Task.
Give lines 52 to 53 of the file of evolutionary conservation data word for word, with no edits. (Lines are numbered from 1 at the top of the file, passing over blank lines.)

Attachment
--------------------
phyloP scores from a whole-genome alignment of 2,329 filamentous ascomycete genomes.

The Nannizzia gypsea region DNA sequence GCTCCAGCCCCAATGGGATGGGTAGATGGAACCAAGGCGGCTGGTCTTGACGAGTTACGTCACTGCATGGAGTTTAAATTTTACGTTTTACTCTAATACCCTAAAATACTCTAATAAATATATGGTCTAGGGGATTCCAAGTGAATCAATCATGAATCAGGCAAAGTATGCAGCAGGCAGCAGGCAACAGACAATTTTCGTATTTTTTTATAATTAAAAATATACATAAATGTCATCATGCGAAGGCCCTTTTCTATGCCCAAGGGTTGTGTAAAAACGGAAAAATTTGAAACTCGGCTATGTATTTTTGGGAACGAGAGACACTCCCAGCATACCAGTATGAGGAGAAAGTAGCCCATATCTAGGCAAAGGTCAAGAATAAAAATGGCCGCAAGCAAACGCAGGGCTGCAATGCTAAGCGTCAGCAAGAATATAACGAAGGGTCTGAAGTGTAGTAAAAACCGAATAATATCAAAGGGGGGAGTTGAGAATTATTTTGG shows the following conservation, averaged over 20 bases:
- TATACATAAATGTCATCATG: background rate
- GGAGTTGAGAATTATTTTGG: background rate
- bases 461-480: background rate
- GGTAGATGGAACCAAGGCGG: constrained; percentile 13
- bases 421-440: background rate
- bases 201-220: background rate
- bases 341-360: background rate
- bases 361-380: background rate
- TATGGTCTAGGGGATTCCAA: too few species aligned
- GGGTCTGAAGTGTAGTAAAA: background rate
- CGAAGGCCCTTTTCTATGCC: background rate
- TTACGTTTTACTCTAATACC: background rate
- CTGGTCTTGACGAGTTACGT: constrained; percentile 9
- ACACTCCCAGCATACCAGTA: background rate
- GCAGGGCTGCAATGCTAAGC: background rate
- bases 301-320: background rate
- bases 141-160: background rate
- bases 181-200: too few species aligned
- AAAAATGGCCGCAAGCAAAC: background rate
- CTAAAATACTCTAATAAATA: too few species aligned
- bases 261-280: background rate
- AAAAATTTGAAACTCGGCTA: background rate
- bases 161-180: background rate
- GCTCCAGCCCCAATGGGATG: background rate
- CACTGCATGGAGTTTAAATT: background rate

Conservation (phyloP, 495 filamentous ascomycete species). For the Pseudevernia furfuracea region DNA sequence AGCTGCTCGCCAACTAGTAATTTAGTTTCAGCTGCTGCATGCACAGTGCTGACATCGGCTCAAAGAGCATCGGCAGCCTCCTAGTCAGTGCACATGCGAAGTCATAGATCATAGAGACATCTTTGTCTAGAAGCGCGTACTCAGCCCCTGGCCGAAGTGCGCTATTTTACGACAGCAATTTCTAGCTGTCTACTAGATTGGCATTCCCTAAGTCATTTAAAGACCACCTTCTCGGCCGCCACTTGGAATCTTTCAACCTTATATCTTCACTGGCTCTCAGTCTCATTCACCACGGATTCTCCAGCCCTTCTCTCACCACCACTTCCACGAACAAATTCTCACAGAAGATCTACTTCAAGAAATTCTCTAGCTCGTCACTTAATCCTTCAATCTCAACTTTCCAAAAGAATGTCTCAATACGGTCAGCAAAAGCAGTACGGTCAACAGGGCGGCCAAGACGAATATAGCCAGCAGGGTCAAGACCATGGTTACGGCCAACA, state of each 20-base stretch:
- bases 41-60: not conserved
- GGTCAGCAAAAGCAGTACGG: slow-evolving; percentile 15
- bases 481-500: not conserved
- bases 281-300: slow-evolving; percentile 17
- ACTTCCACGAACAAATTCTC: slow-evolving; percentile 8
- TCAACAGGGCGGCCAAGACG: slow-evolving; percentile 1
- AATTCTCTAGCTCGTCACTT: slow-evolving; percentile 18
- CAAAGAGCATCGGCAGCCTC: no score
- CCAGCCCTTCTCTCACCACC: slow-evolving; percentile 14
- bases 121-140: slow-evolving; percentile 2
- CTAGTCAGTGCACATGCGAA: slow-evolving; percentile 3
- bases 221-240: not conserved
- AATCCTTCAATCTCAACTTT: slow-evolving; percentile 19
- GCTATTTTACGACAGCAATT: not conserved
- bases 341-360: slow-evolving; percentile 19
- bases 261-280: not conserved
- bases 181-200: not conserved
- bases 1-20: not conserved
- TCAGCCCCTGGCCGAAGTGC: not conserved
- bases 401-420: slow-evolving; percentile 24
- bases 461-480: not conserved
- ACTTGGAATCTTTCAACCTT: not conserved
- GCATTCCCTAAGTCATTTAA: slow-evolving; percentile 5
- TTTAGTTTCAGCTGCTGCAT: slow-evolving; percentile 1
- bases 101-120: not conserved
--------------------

- TTTAGTTTCAGCTGCTGCAT: slow-evolving; percentile 1
- bases 101-120: not conserved